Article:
Professors Have the Highest Pay, Highest Wage Growth, New Study Reveals

It pays to be a professor these days!

In the monthly Glassdoor Local Pay Reports, we examine pay growth trends for 60 different jobs across 10 major metros and the United States. We took our research one step to examine which jobs are both high growth (looking at year-over-year pay growth) and high paying (according to median base pay). And while software engineers and registered nurses were in the so called “Sweet spot,” professors beat out all the other occupations as having the highest growth and the highest salary.

That’s right! In April, professors saw a year-over-year pay increase of $4,934 (5.8% growth from last year) and an average salary of $90,007. When it comes to having high growth and high pay, professors followed by customer service managers ($3,733, $54,177), attorneys ($3,426, $98,594) and programmer analysts ($3,360, $69,233).

Like many of today’s employment trends, experts say professors are experiencing high growth and high pay because of increased demand. “The source of high salaries and rapid growth of professor pay is rooted in competition,” says Glassdoor chief economist Dr. Andrew Chamberlain. “Universities must compete with major corporations for talent in the fields of machine learning, artificial intelligence, and all STEM fields. Therefore, in order to attract and retain talent, universities in many cases are making attractive counter offers, and that’s likely driving the rapid rise we’re seeing in pay for professors nationwide.”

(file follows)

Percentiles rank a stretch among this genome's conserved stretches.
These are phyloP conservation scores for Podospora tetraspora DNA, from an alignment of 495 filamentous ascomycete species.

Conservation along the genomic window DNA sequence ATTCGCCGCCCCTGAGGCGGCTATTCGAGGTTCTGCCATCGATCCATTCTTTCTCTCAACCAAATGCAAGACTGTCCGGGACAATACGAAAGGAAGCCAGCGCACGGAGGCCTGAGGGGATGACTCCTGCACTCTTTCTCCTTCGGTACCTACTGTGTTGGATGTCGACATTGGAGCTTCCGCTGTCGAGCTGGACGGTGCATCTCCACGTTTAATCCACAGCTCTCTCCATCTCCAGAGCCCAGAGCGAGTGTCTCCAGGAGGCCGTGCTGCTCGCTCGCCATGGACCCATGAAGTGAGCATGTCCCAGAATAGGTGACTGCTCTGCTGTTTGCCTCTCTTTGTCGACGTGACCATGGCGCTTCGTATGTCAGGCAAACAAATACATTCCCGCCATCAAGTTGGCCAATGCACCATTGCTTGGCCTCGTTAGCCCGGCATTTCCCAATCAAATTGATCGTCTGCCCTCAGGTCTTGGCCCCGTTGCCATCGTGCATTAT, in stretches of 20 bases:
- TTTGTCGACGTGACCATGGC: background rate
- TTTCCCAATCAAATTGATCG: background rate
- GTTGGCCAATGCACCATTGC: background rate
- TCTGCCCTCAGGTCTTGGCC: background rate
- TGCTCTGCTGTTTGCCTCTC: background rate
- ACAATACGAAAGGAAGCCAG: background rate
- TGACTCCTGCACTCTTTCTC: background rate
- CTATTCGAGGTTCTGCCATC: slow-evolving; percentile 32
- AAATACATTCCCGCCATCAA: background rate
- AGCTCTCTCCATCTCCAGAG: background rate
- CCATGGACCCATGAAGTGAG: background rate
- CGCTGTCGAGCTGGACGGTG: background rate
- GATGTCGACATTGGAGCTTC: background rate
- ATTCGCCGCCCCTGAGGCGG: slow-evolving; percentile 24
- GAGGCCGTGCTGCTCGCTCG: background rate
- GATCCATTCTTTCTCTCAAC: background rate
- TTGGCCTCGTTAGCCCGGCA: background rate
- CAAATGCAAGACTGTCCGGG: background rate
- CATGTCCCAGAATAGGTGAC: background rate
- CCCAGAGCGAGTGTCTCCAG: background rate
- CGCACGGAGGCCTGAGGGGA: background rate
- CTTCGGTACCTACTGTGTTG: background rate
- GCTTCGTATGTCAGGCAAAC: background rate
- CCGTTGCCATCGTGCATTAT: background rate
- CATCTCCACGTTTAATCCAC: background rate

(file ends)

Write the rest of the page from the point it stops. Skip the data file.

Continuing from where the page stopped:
Sounds a lot like those college lessons on supply and demand, right?

Overall, our research found that there’s a slight negative relationship between pay and growth. Higher paying jobs on average are correlated with lower pay growth. And lower paying jobs are correlated with higher growth rates.

For example, data scientist is among the highest-paying jobs in the U.S. today, with a median base pay of $94,944 per year. However, data scientist pay is only growing at 1.1 percent from a year ago, well below the national average of 2.7 percent. On the contrary, cashiers earn a median base pay of $27,582 per year, but are experiencing rapid pay growth of 5.0 percent year-over-year.

But it’s important to note that not every job follows this pattern. Some jobs have both high pay and high wage growth, while others have both low pay and low growth. Interested in the data? The figure below is divided into four quadrants to illustrate both these general trends and the outlier jobs.

Dig in, then find a job that fits your life on Glassdoor!

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Source: Glassdoor Local Pay Reports, April 2017. Figures show U.S. estimated median annual base pay for full-time employees.

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